by some US lawmakers against the USAF's UH-1N Huey helicopter replacement program. The helicopters, which protect US supplies of inter-continental ballistic missiles (ICBMs), are to be replaced via a sole-source contract due to a new urgency felt by air force brass in fielding the capability favoring Sikorsky’s UH-60 Black Hawk. This in turn has caused a group in Congress to rail back who now want a fair and open competition for the Huey's replacement.
UH-1Y and AH-1Z
by Neville Dawson
The US Marines’ helicopter force is aging at all levels, from banana-shaped CH-46 Sea Knight transports that are far older than their pilots, to the 1980s-era UH-1N Hueys and AH-1W Cobra attack helicopters that make up the Corps’ helicopter assault force. While the tilt-rotor V-22 Osprey program has staggered along for almost 2 decades under accidents, technical delays, and cost issues, replacement of the USMC’s backbone helicopter assets has languished. Given the high-demand scenarios inherent in the current war, other efforts are clearly required.
Enter the H-1 program, the USMC’s plan to remanufacture older helicopters into new and improved UH-1Y utility and AH-1Z attack helicopters. The new versions would discard the signature 2-bladed rotors for modern 4-bladed improvements, redo the aircraft’s electronics, and add improved engines and weapons to offer a new level of performance. It seemed simple, but hasn’t quite worked out that way. The H-1 program has encountered its share of delays and issues, but the program survived its review, and continued on into production and deployment.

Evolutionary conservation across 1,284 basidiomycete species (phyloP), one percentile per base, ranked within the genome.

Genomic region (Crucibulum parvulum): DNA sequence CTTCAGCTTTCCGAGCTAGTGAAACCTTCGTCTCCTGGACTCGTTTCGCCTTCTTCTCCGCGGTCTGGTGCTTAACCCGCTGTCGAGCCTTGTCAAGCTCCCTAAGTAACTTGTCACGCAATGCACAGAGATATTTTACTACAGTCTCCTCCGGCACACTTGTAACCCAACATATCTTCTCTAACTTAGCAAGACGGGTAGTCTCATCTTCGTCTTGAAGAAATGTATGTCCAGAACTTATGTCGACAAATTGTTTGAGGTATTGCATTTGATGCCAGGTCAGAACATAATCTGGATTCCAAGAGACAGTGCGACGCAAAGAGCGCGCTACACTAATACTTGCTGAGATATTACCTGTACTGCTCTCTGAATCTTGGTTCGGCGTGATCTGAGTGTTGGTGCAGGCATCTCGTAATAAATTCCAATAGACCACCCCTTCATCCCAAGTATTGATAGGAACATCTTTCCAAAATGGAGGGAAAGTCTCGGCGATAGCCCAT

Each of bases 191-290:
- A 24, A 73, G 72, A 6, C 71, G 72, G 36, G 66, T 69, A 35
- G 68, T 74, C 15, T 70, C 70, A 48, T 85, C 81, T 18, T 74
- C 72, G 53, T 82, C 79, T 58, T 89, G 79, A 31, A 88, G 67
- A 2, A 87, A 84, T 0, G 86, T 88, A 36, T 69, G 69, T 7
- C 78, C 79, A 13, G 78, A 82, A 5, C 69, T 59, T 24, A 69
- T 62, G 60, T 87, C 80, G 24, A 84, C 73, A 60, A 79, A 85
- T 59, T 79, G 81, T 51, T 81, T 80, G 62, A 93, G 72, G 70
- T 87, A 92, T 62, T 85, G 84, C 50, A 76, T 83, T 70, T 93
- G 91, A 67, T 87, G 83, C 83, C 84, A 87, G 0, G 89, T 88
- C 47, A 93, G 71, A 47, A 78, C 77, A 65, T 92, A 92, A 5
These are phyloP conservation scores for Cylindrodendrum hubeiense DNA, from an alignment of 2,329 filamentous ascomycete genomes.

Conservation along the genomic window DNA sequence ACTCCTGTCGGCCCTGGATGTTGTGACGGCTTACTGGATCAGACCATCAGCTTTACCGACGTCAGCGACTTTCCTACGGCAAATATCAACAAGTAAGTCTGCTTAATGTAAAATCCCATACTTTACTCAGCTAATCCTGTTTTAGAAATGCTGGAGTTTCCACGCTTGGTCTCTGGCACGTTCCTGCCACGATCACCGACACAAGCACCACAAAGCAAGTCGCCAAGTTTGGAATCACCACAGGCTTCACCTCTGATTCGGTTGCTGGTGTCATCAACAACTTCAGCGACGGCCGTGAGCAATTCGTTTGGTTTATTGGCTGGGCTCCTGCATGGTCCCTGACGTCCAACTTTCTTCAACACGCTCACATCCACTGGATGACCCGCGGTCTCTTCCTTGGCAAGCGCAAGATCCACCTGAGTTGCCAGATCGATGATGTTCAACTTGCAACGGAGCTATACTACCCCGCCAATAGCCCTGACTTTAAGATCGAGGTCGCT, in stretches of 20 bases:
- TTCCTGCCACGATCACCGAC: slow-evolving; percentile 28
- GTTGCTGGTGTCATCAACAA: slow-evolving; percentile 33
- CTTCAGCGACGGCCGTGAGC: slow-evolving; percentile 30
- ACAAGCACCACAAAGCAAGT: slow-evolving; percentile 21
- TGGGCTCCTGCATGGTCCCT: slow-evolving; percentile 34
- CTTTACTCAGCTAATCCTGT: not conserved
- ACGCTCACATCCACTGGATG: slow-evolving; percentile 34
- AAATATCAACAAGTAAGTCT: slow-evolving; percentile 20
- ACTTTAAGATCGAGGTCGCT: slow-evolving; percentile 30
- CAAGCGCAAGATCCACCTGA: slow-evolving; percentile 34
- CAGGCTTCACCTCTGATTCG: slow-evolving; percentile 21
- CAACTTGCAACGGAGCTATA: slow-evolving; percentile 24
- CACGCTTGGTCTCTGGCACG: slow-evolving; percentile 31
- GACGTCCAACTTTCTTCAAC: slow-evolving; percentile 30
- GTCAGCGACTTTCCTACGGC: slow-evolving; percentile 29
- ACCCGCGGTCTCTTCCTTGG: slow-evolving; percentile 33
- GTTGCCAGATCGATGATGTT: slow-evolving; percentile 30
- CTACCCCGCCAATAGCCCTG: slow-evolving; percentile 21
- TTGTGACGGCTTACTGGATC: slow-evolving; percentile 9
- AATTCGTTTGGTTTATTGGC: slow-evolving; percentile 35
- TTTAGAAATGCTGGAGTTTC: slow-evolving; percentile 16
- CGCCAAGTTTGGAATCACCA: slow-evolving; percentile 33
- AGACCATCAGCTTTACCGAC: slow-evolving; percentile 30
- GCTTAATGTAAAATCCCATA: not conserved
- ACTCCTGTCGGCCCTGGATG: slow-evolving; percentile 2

DID’s FOCUS articles offer in-depth, updated looks at significant military programs of record. This article covers the H-1 helicopter programs’ rationales and changes, the upgrades involved in each model, program developments and annual budgets, the full timeline of contracts and key program developments, and related research sources.
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Jan 15, 2016 00:19 UTC
The US Navy's San Antonio class warships may be fitted
with missile defense radars and lasers according the a spokesperson for Huntington Ingalls. Discussions are apparently ongoing to have the system installed on LPD vessels as they have ample available space to store and create the energy necessary to run the radar and weapons. Such an addition would greatly increase the defensive capabilities of the amphibious transport ship, and certainly fits in line with the Navy's future plans to make all their vessels more well rounded and capable of operating defensively and offensively.
LPD-17 San Antonio class amphibious assault support vessels are just entering service with the US Navy, and 11 ships of this class are eventually slated to replace up to 41 previous ships. Much like their smaller predecessors, their mission is to embark, transport, land, and support elements of a US Marine Corps Landing Force. The difference is found in these ships’ size, their cost, and the capabilities and technologies used to perform those missions. Among other additions, this new ship is designed to operate the Marines’ new MV-22 Osprey tilt-rotor aircraft, alongside the standard well decks for hovercraft and amphibious armored personnel carriers.
While its design incorporates notable advances, the number of serious issues encountered in this ship class have been much higher than usual, and more extensive. The New Orleans shipyard to which most of this contract was assigned appears to be part of the problem. Initial ships have been criticized, often, for sub-standard workmanship, and it took 2 1/2 years after the initial ship of class was delivered before any of them could be sent on an operational cruise. Whereupon the USS San Antonio promptly found itself laid up Bahrain, due to oil leaks. It hasn’t been the only ship of its class hurt by serious mechanical issues. Meanwhile, costs are almost twice the originally promised amounts, reaching over $1.6 billion per ship – 2 to 3 times as much as many foreign LPDs like the Rotterdam Class, and more than 10 times as much as Singapore’s 6,600 ton Endurance Class LPD. This article covers the LPD-17 San Antonio Class program, including its technologies, its problems, and ongoing contracts and events.